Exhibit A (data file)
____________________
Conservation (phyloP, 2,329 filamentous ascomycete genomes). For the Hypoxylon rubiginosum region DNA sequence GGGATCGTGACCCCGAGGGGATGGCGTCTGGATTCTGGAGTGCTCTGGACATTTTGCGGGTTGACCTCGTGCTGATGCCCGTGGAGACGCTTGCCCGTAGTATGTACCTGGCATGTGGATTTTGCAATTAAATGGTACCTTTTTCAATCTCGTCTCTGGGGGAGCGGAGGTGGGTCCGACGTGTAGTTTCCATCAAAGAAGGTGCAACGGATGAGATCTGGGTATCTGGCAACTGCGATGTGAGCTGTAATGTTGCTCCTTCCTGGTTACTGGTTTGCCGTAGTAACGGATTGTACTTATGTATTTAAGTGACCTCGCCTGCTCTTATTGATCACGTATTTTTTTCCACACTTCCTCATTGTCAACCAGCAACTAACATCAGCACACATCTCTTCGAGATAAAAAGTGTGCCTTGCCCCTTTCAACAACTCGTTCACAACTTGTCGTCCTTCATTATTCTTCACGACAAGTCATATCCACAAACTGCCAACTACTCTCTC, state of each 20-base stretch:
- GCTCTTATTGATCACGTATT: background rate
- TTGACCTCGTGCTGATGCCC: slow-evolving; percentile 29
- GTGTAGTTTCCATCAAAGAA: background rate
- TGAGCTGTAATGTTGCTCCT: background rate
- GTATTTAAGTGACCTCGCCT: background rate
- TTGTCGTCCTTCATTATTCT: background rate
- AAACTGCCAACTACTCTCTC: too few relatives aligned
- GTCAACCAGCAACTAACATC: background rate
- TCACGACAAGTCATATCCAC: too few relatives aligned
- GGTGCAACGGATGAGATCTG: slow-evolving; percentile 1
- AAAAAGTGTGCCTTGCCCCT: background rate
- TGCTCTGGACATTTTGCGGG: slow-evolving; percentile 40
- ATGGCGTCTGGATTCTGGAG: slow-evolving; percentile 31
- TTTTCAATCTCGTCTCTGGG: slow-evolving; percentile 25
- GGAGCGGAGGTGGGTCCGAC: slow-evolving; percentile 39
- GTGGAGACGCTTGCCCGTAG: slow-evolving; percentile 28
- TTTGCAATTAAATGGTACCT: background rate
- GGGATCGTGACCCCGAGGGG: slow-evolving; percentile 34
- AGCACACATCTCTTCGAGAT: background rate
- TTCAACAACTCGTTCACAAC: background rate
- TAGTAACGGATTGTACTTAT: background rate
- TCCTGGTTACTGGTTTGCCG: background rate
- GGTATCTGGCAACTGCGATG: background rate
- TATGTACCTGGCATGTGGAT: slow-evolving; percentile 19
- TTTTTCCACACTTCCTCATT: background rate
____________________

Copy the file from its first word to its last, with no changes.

Conservation (phyloP, 2,329 filamentous ascomycete genomes). For the Hypoxylon rubiginosum region DNA sequence GGGATCGTGACCCCGAGGGGATGGCGTCTGGATTCTGGAGTGCTCTGGACATTTTGCGGGTTGACCTCGTGCTGATGCCCGTGGAGACGCTTGCCCGTAGTATGTACCTGGCATGTGGATTTTGCAATTAAATGGTACCTTTTTCAATCTCGTCTCTGGGGGAGCGGAGGTGGGTCCGACGTGTAGTTTCCATCAAAGAAGGTGCAACGGATGAGATCTGGGTATCTGGCAACTGCGATGTGAGCTGTAATGTTGCTCCTTCCTGGTTACTGGTTTGCCGTAGTAACGGATTGTACTTATGTATTTAAGTGACCTCGCCTGCTCTTATTGATCACGTATTTTTTTCCACACTTCCTCATTGTCAACCAGCAACTAACATCAGCACACATCTCTTCGAGATAAAAAGTGTGCCTTGCCCCTTTCAACAACTCGTTCACAACTTGTCGTCCTTCATTATTCTTCACGACAAGTCATATCCACAAACTGCCAACTACTCTCTC, state of each 20-base stretch:
- GCTCTTATTGATCACGTATT: background rate
- TTGACCTCGTGCTGATGCCC: slow-evolving; percentile 29
- GTGTAGTTTCCATCAAAGAA: background rate
- TGAGCTGTAATGTTGCTCCT: background rate
- GTATTTAAGTGACCTCGCCT: background rate
- TTGTCGTCCTTCATTATTCT: background rate
- AAACTGCCAACTACTCTCTC: too few relatives aligned
- GTCAACCAGCAACTAACATC: background rate
- TCACGACAAGTCATATCCAC: too few relatives aligned
- GGTGCAACGGATGAGATCTG: slow-evolving; percentile 1
- AAAAAGTGTGCCTTGCCCCT: background rate
- TGCTCTGGACATTTTGCGGG: slow-evolving; percentile 40
- ATGGCGTCTGGATTCTGGAG: slow-evolving; percentile 31
- TTTTCAATCTCGTCTCTGGG: slow-evolving; percentile 25
- GGAGCGGAGGTGGGTCCGAC: slow-evolving; percentile 39
- GTGGAGACGCTTGCCCGTAG: slow-evolving; percentile 28
- TTTGCAATTAAATGGTACCT: background rate
- GGGATCGTGACCCCGAGGGG: slow-evolving; percentile 34
- AGCACACATCTCTTCGAGAT: background rate
- TTCAACAACTCGTTCACAAC: background rate
- TAGTAACGGATTGTACTTAT: background rate
- TCCTGGTTACTGGTTTGCCG: background rate
- GGTATCTGGCAACTGCGATG: background rate
- TATGTACCTGGCATGTGGAT: slow-evolving; percentile 19
- TTTTTCCACACTTCCTCATT: background rate